Garden event highlights butterflies

Photo provided by SARAH RAYNER -- Butterflies will get their due at the Butterfly Awareness Event Sunday at the Baton Rouge Garden Center. Show caption
Photo provided by SARAH RAYNER -- Butterflies will get their due at the Butterfly Awareness Event Sunday at the Baton Rouge Garden Center.

Butterflies are beautiful, but bees get all the credit.

President of the Baton Rouge Garden Club and avid gardener Debbie Simmons Harris wants people to know that the insect isn’t just a pretty face.

“Butterflies are big pollinators. They go from place to place and carry (pollen) on their feet,” she said.

Harris plans to give the insects their due at the Butterfly Awareness Event Sunday at the Baton Rouge Garden Center.

Sarah Rayner, a science teacher at St. Michael the Archangel High School, and East Baton Rouge Parish School System Science Specialist Mary Legoria will give presentations about butterflies and plants. The event will also feature a butterfly costume parade and contest for children, plants and books for sale, and free informational brochures.

Like bees, the number of butterflies has dropped in recent years. The expansion of the human population around Baton Rouge after Hurricane Katrina in 2005 brought more pollution, chemicals in the environment and mosquito spraying, all of which are bad for butterflies.

“Not as many (butterflies) are migrating here,” Harris said.

She has noticed decreases in fireflies, moths and dragonflies as well.

Chemicals used in gardening, even fungicides meant to control mold and mildew, can harm the insects. Anything in the soil gets into the plants that grow in it and when the butterflies feed off the plant, they ingest the chemicals, Harris said.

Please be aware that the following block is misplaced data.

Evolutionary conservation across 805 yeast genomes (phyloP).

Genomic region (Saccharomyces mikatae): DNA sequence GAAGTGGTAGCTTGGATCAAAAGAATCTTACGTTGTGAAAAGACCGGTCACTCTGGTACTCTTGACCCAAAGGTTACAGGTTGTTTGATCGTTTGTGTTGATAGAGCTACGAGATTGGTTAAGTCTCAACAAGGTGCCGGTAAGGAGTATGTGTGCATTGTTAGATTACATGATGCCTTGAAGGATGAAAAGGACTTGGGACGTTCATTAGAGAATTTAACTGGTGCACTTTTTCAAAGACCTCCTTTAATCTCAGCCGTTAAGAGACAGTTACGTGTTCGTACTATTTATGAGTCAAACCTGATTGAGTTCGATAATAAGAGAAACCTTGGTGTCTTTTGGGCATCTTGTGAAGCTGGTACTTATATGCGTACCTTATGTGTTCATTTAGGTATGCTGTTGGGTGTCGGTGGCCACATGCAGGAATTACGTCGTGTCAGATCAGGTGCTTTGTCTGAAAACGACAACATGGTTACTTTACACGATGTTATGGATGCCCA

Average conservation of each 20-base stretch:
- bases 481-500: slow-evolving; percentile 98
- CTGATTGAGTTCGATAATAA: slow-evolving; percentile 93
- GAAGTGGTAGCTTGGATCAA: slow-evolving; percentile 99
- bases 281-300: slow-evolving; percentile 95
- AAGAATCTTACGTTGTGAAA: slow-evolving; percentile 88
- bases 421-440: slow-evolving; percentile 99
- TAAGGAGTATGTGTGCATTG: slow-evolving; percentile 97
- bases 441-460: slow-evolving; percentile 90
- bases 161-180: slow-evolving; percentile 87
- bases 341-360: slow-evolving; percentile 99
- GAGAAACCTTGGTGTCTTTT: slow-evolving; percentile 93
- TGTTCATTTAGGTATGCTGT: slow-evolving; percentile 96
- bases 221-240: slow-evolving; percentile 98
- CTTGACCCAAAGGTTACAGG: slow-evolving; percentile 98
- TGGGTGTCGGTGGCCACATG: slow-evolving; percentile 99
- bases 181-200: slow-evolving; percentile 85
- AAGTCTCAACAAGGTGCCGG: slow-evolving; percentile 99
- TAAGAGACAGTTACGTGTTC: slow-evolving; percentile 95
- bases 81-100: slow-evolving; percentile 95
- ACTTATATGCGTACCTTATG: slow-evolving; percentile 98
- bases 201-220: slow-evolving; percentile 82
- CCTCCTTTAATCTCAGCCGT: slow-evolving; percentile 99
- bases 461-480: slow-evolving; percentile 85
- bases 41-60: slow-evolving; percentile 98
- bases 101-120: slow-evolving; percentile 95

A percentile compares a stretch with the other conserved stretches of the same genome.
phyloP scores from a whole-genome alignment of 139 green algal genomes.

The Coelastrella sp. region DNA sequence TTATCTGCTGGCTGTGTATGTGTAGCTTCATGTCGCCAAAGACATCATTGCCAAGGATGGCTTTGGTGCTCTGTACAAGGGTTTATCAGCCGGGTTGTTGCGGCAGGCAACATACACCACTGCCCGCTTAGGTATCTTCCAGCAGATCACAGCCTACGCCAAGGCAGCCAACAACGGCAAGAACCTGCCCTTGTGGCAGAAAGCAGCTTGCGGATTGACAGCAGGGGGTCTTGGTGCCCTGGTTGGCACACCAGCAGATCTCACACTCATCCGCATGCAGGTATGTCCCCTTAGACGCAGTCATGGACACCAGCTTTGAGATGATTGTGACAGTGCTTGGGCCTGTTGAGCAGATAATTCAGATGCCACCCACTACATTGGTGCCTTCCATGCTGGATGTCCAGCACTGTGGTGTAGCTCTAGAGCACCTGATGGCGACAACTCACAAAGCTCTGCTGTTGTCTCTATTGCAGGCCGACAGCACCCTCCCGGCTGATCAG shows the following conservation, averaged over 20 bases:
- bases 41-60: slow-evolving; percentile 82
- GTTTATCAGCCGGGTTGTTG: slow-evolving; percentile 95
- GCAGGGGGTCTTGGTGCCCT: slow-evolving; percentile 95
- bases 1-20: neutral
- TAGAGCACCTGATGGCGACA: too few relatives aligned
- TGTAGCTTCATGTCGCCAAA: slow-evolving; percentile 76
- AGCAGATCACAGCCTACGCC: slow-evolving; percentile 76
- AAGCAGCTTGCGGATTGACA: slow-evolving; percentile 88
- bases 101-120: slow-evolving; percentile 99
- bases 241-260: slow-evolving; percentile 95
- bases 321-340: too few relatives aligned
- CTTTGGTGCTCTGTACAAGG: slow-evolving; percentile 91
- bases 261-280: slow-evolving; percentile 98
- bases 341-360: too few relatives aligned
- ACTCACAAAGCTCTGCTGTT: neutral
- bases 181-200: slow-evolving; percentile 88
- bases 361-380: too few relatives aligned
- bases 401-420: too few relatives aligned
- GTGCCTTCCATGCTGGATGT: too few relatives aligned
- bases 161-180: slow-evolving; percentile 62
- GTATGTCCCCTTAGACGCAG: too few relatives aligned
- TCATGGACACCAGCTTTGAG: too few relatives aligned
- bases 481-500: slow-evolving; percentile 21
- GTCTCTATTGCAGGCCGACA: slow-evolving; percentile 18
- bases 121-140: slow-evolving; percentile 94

People can help increase the number of butterflies by using fewer chemicals in their gardens and also by putting in certain plants. Louisiana Nursery, the main sponsor of the event, has agreed to highlight butterfly-friendly plants in their stores.

Different kinds of plants serve particular purposes for butterflies. Some are “host plants.”

Fennel is one of the most common examples.

“Those are the ones butterflies lay their eggs on, which hatch out as caterpillars,” Harris said. Others, such as coneflowers and black-eyed susans, are nectar plants, providing food for butterflies.

Free handouts provided at the event detail the relationship between plants and butterflies as well as giving information about how to identify and cultivate butterfly eggs. People can build cages out of screen to house and protect caterpillars as they grow. When a butterfly first comes out of the chrysalis, it is very vulnerable for the first three hours or so.

“Being in a case gives it time to eat and grow and then it can be released,” Harris said.

Anyone interested in learning more about plants and insects is welcome to join the Baton Rouge Garden Club at their meetings at 9:30 a.m. on the third Friday of each month at the Garden Center.